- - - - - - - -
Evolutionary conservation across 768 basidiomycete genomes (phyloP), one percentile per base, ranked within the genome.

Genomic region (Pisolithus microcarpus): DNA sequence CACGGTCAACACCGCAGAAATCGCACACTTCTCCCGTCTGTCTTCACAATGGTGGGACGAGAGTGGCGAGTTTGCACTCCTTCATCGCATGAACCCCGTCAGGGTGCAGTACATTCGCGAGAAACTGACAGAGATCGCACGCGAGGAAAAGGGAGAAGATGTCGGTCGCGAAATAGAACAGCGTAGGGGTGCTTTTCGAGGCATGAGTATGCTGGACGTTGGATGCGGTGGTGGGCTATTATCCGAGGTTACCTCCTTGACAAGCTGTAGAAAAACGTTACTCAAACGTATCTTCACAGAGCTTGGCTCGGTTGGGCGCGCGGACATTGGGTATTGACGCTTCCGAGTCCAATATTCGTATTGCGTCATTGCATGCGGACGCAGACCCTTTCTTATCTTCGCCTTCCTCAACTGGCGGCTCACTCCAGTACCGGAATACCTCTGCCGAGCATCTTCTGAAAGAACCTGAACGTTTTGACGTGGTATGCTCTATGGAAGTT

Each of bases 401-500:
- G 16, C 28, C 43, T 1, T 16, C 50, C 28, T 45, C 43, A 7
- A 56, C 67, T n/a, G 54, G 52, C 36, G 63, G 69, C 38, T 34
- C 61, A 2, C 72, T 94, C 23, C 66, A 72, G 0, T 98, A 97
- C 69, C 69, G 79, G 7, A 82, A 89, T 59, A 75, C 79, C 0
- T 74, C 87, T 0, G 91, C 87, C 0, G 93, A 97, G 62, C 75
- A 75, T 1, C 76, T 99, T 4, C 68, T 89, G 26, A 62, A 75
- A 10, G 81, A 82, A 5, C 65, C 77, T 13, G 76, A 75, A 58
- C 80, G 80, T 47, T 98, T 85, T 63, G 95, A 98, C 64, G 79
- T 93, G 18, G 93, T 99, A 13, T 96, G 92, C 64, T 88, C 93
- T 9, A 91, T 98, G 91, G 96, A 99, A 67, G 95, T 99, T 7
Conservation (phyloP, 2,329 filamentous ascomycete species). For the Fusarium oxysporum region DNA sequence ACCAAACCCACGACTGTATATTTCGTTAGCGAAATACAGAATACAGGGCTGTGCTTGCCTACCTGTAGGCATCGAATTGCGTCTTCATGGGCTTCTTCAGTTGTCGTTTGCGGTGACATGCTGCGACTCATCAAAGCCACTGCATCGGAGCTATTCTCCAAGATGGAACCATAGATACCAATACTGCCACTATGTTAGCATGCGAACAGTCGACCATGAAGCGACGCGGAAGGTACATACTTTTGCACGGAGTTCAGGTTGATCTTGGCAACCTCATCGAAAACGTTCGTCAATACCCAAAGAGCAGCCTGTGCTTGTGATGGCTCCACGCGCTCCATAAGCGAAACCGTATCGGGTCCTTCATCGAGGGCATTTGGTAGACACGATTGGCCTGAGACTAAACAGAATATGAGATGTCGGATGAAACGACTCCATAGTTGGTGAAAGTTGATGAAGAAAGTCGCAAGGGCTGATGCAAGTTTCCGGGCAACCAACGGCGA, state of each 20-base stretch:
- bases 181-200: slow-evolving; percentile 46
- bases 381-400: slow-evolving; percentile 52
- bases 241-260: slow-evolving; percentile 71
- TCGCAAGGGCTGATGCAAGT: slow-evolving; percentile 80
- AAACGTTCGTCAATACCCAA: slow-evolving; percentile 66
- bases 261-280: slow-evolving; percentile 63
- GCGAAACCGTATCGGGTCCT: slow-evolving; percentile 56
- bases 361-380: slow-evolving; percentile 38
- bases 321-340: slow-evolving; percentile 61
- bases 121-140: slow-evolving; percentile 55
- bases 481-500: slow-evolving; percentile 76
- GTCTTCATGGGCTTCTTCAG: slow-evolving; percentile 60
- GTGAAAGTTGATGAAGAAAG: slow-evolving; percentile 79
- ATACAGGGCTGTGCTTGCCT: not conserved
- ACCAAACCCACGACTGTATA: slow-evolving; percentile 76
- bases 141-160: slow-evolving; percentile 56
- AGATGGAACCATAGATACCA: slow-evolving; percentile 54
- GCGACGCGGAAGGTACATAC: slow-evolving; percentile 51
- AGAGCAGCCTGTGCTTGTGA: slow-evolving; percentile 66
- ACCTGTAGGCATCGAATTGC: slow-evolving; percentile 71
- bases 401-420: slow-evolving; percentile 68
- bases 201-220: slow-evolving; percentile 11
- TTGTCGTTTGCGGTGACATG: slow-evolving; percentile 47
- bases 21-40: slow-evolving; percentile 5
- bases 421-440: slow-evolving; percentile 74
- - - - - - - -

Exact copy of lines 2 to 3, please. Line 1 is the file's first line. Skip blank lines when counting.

Genomic region (Pisolithus microcarpus): DNA sequence CACGGTCAACACCGCAGAAATCGCACACTTCTCCCGTCTGTCTTCACAATGGTGGGACGAGAGTGGCGAGTTTGCACTCCTTCATCGCATGAACCCCGTCAGGGTGCAGTACATTCGCGAGAAACTGACAGAGATCGCACGCGAGGAAAAGGGAGAAGATGTCGGTCGCGAAATAGAACAGCGTAGGGGTGCTTTTCGAGGCATGAGTATGCTGGACGTTGGATGCGGTGGTGGGCTATTATCCGAGGTTACCTCCTTGACAAGCTGTAGAAAAACGTTACTCAAACGTATCTTCACAGAGCTTGGCTCGGTTGGGCGCGCGGACATTGGGTATTGACGCTTCCGAGTCCAATATTCGTATTGCGTCATTGCATGCGGACGCAGACCCTTTCTTATCTTCGCCTTCCTCAACTGGCGGCTCACTCCAGTACCGGAATACCTCTGCCGAGCATCTTCTGAAAGAACCTGAACGTTTTGACGTGGTATGCTCTATGGAAGTT

Each of bases 401-500: